Adherence to specific diets–particularly the Mediterranean diet and the MIND diet–has been the focus of many studies surrounding Alzheimer’s disease, with mixed results. While some studies suggest that adherence to these diets can have a protective effect against Alzheimer’s, other studies have reported no protective effects. Still, it appears that many nutritionists, including Ms. Ali, still encourage patients who are suffering from Alzheimer’s to follow the MIND diet.

“The MIND diet has been extensively studied and it has been found that those who follow the diet have a significantly slower rate of cognitive decline,” says Ms. Ali. “The diet is a fairly flexible eating plan that focuses on increasing foods that have a positive impact on brain health. It recommends including berries, leafy greens, whole grains, seafood, legumes, nuts and seeds, and olive oil. It also recommends limiting the amount of foods high in saturated fat, fried foods, and sweets.”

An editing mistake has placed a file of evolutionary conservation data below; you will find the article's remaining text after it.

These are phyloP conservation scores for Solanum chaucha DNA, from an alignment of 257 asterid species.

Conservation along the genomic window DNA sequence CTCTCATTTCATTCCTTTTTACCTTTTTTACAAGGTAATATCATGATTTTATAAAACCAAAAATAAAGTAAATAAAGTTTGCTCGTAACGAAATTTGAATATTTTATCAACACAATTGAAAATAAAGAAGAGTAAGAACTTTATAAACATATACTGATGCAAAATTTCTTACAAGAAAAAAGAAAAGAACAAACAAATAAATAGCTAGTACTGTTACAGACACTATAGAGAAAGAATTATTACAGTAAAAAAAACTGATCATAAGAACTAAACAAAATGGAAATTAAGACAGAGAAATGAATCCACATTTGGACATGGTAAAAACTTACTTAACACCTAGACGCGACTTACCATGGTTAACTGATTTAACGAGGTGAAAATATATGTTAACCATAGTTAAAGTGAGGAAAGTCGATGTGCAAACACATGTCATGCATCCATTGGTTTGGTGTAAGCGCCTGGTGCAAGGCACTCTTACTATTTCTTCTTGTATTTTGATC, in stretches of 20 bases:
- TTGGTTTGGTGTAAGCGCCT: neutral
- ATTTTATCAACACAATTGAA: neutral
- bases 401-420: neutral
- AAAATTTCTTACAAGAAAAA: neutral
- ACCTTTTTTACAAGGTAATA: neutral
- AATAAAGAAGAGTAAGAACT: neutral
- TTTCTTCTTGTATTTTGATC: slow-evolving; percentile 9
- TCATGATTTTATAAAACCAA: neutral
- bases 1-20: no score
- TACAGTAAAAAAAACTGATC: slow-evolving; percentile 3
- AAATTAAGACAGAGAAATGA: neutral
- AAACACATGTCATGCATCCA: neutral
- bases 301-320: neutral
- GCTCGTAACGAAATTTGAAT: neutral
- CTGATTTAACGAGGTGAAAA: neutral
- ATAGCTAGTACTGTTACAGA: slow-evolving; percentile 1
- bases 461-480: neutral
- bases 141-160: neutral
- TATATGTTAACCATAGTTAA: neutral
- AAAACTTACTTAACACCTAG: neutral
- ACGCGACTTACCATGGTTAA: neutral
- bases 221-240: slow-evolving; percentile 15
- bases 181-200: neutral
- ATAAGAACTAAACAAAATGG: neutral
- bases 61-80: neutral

One notable limitation of the study was that the researchers did not note which specific foods within the parameters of either the Mediterranean or MIND diets participants ate in order to achieve their rankings. Future research which tracks participant’s food intake more specifically may be helpful in gaining a deeper understanding of how nutrition affects Alzheimer’s disease over time.

Regardless, it seems clear that early nutritional intervention is the key to reducing the negative effects of malnutrition for Alzheimer’s patients.

“Malnutrition can lead to reduced muscle mass, brittle bones, and reduced immunity. This increases a person’s risk of falls, broken bones, infections, and slow wound healing. Some research suggests that malnutrition in people with dementia may increase some behavioral issues associated with dementia. All of these issues can lead to prolonged hospitalizations and for some, increased mortality,” explains Ms. Ali. “Identifying individuals with early signs of malnutrition can help prevent further physical decline and lengthy hospitalizations, and improve their quality of life.”